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Got A Song Stuck In Your Head? Try These Tricks

Got A Song Stuck In Your Head? Try These Tricks

Are you unable to “shake off” that popular Taylor Swift song? Or did your co-worker hum a few bars of Baby Shark and now it’s playing over and over in your head? Then you’ve almost certainly had an earworm. But don’t worry, it’s not a creepy-crawly that lives in your ear. They’re those catchy (and often annoying) tunes that get stuck in your head, without warning.

You might have heard them called by other names – brain worms, stuck song syndrome, cognitive itch, or as the scientific community calls it, involuntary musical imagery, or INMI. An overwhelming 98% of people experience earworms, and 90% of people experience at least one earworm per week.

So why does this happen? And how do you make it stop?!

Sure, it’s all fun and games until that song stays in your head for weeks.

Why Do We Get Earworms?

Over the last decade, the scientific community has put a lot of time and effort into the study of earworms. Many experts believe that these stuck songs hold the key to new learning or memorization techniques. If you’re looking for a cause, it could be almost anything – listening to a favorite song, a childhood memory, or even things like boredom.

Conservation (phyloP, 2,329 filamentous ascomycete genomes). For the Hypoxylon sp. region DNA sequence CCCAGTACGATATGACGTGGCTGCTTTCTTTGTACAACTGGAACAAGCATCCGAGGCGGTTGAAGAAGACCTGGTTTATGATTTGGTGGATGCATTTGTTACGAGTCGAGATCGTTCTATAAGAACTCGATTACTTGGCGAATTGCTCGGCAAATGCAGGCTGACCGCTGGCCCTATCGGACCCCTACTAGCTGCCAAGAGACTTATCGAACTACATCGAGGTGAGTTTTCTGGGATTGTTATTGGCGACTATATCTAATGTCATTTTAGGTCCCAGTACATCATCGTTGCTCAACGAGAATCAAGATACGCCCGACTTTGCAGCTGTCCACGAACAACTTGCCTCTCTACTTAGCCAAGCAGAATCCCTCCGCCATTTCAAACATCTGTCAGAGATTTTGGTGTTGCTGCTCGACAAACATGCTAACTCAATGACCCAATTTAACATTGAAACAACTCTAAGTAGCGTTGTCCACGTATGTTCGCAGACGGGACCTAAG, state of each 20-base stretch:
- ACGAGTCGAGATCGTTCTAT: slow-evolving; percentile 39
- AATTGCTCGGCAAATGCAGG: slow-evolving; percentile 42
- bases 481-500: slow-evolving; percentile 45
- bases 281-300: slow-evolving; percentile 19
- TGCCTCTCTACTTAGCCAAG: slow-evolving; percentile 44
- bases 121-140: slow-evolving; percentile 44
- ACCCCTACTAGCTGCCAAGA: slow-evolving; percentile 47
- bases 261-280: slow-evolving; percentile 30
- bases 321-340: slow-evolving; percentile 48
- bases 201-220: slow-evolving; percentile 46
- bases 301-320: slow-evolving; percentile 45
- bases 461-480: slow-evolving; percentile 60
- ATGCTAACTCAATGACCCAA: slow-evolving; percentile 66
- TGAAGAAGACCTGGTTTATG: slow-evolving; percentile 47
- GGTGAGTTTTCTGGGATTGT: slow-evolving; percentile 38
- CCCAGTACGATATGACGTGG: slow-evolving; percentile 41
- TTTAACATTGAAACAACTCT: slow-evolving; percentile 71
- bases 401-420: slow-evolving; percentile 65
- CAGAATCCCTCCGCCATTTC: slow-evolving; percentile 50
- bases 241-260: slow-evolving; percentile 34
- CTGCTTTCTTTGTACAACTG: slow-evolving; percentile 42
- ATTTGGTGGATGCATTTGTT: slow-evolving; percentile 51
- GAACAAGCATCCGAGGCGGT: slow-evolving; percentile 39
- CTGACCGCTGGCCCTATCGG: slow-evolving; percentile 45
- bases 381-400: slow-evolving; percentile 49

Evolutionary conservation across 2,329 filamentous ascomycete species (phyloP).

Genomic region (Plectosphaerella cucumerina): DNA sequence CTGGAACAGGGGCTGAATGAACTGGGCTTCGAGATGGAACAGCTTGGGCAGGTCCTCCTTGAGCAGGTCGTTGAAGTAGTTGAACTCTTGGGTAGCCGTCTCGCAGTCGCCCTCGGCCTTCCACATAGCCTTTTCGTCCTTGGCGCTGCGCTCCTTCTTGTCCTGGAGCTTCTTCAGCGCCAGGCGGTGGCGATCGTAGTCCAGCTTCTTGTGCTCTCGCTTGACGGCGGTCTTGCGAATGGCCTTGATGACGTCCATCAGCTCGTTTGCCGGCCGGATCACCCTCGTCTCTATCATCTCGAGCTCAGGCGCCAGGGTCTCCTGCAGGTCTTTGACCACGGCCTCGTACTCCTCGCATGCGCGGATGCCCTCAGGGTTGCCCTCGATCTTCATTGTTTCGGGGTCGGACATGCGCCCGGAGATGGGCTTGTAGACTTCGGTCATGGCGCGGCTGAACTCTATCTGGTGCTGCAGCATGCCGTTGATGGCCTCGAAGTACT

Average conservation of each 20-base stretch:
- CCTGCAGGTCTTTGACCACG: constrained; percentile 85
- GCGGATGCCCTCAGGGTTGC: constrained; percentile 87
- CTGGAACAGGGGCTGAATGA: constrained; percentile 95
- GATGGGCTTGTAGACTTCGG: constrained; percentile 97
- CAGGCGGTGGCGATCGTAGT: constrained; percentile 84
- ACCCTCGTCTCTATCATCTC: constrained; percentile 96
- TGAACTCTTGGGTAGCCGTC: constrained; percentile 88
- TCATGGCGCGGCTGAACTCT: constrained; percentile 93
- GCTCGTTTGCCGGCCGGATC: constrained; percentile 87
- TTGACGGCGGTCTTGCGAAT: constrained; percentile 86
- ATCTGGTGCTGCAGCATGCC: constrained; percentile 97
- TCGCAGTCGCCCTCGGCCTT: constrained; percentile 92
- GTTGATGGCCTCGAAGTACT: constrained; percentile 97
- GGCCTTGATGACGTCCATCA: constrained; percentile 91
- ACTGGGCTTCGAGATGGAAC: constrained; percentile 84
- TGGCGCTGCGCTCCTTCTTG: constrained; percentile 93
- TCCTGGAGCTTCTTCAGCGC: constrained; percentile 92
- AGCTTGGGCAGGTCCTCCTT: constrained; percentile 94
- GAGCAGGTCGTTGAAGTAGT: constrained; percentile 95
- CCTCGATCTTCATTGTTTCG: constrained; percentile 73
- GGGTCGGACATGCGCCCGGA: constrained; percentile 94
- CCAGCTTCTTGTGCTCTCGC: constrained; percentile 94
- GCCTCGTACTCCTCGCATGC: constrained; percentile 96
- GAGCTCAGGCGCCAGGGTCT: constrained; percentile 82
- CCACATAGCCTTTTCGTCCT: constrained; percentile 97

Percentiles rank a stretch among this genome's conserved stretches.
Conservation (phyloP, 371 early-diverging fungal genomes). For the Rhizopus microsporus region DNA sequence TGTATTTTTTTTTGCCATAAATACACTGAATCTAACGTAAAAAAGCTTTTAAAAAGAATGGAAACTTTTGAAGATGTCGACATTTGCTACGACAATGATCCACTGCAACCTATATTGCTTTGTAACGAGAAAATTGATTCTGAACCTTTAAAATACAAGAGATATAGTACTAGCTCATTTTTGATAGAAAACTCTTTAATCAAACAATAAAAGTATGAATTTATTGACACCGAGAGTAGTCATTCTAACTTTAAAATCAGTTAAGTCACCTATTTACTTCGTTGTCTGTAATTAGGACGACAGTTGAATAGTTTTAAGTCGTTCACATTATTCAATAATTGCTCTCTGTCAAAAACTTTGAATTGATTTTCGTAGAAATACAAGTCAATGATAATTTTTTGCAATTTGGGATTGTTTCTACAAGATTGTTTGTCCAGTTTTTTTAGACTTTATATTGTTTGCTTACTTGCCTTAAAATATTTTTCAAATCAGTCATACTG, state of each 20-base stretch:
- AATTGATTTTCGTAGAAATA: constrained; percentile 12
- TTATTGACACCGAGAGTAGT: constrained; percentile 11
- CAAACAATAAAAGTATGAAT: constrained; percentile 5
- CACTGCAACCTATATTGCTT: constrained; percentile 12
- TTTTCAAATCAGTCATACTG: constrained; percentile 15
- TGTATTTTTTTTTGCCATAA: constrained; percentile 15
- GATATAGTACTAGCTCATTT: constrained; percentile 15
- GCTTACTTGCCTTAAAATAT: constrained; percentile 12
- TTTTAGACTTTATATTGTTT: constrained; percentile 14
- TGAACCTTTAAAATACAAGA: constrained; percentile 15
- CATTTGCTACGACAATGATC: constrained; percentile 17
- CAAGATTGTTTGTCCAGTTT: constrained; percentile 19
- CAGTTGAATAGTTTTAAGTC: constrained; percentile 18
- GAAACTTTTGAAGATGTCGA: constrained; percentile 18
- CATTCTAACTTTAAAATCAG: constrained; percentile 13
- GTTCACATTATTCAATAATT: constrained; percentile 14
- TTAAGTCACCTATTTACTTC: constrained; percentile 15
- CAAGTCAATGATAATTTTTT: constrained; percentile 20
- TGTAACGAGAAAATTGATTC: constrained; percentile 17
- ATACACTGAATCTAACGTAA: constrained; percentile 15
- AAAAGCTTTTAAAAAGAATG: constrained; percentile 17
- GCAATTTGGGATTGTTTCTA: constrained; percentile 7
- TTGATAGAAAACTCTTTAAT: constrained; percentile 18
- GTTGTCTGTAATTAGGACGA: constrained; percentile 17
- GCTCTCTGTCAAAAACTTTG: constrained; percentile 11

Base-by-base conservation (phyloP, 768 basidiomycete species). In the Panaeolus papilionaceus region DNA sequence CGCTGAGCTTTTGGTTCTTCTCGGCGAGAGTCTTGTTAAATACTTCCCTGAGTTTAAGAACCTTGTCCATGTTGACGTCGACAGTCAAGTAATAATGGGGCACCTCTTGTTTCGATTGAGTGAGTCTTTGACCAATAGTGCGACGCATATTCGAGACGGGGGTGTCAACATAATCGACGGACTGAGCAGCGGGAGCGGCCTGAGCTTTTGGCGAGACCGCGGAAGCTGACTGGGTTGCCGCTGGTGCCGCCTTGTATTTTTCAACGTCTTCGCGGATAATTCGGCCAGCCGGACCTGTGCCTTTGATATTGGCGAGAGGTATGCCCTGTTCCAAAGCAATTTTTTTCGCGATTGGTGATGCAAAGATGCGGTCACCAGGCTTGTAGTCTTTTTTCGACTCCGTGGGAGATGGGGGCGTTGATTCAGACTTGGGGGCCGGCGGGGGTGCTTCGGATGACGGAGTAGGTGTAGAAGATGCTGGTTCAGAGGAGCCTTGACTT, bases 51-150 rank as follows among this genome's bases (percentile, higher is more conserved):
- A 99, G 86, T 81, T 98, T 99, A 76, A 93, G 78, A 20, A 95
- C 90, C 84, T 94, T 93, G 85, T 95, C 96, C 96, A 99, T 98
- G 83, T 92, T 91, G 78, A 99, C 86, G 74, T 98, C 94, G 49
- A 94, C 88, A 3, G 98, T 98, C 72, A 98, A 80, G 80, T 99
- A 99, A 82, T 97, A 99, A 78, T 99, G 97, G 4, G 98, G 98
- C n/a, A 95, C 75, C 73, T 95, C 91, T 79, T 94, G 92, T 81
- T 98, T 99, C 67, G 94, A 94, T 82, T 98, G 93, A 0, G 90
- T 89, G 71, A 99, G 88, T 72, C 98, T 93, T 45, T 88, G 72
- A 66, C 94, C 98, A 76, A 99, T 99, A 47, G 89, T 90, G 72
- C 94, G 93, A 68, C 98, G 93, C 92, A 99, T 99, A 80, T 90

Certain things do seem to make earworms more likely, however. If a song is easy to sing or hum, a.k.a “a catchy tune,” it’s more likely to get “caught” in your head. Likewise, if you’ve read the lyrics to a song or heard a song over and over, there’s a high chance that it’ll turn into an earworm. Dr. Vicky Williamson, from Goldsmiths, University of London, noted that during Michael Jackson’s trial, many people reported having his songs stuck in their heads.

Wandering minds and stress seem to make people more vulnerable to earworms, and according to James Kellaris from the University of Cincinnati, women are more likely to get earworms than men. Musicians are even more likely to suffer from earworms because they spend a large portion of their time repeating songs as they practice. And, if you’re a chronic worrier, you’re not only more likely to have an internal soundtrack, but you’re also more likely to be bothered by it.

“Deworming” Your Ears